Space Force renames Florida-based launch wing Space Launch Delta 45


The Space Force also plans to rename the 30th Space Wing at Vandenberg Air Force Base, California, Space Launch Delta 30

WASHINGTON — The U.S. Space Force has officially renamed the 45th Space Wing that oversees Florida’s launch ranges Space Launch Delta 45, the service announced May 11.

Plans to rename the former Air Force space launch wing were announced last month.  To create its own identity separate from the Air Force, the Space Force is naming its units deltas.

A virtual changeover ceremony held at Patrick Space Force Base, Florida, was posted on YouTube May 11.

The 45th Space Wing was stood up in November 1991 and has since supported nearly 800 military, civil and commercial space launches from Cape Canaveral Space Force Station and from the Kennedy Space Center. The unit oversees the Eastern Range that extends 10,000 miles from the Florida coastline through the South Atlantic and into the Indian Ocean.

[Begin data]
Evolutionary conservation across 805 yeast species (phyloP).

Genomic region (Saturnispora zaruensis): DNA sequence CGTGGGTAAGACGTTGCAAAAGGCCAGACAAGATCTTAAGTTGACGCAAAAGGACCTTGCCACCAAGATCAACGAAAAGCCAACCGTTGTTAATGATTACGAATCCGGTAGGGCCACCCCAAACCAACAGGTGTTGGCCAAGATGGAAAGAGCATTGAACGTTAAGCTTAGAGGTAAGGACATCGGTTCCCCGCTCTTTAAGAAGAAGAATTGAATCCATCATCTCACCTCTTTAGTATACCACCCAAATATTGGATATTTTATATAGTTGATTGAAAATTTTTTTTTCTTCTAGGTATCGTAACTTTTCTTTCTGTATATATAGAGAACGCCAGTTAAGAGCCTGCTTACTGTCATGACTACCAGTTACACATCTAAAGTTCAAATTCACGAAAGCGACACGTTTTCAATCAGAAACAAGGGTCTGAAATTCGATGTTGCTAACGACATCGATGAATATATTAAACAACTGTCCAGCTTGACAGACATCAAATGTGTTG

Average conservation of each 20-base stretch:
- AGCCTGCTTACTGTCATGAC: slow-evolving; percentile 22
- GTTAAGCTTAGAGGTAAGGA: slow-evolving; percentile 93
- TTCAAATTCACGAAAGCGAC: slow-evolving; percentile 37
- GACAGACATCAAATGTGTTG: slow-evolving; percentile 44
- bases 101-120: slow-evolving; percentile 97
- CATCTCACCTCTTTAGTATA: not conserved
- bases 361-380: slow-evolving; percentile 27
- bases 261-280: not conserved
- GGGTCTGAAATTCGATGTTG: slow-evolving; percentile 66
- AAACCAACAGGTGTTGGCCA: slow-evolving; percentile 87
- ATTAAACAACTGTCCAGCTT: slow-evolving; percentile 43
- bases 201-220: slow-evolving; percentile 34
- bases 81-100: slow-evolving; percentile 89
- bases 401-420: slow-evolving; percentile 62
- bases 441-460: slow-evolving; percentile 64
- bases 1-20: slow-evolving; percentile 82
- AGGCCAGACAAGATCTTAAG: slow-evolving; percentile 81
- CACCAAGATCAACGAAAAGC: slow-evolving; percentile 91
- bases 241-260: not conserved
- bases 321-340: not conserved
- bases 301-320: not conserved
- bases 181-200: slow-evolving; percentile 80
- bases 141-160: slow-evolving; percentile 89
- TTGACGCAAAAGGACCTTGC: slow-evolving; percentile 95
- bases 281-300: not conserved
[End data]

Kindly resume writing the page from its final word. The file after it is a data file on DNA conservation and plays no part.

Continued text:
The wing took its numerical designation from the 45th Bombardment Group that protected the U.S. Atlantic coastline during World War II. 

On Tuesday the Space Force unveiled the emblem of Space Launch Delta 45. The midnight blue and silver gray of the Delta represent the edge of Earth’s atmosphere and outer space. In the lower center of the Delta, a large glow represents the Earth, a smaller globe symbolizes the moon and other planets. The border is the transition from sky to space. The small delta’s flight path is red to indicate the stresses of launch during spaceflight. The path is left to right to represent prograde departure routes of launch vehicles on the Eastern Range.

The commander of Space Launch Delta 45 is Brig. Gen. Stephen Purdy.

The Space Force also plans to rename the 30th Space Wing at Vandenberg Air Force Base, California, Space Launch Delta 30.

Both launch units currently report to the Space Force’s Space Operations Command in Colorado Springs, Colorado. The Space Force announced last month that the launch wings later this year will be realigned under Space Systems Command, a new field command to be based in Los Angeles that will replace the Space and Missile Systems Center.

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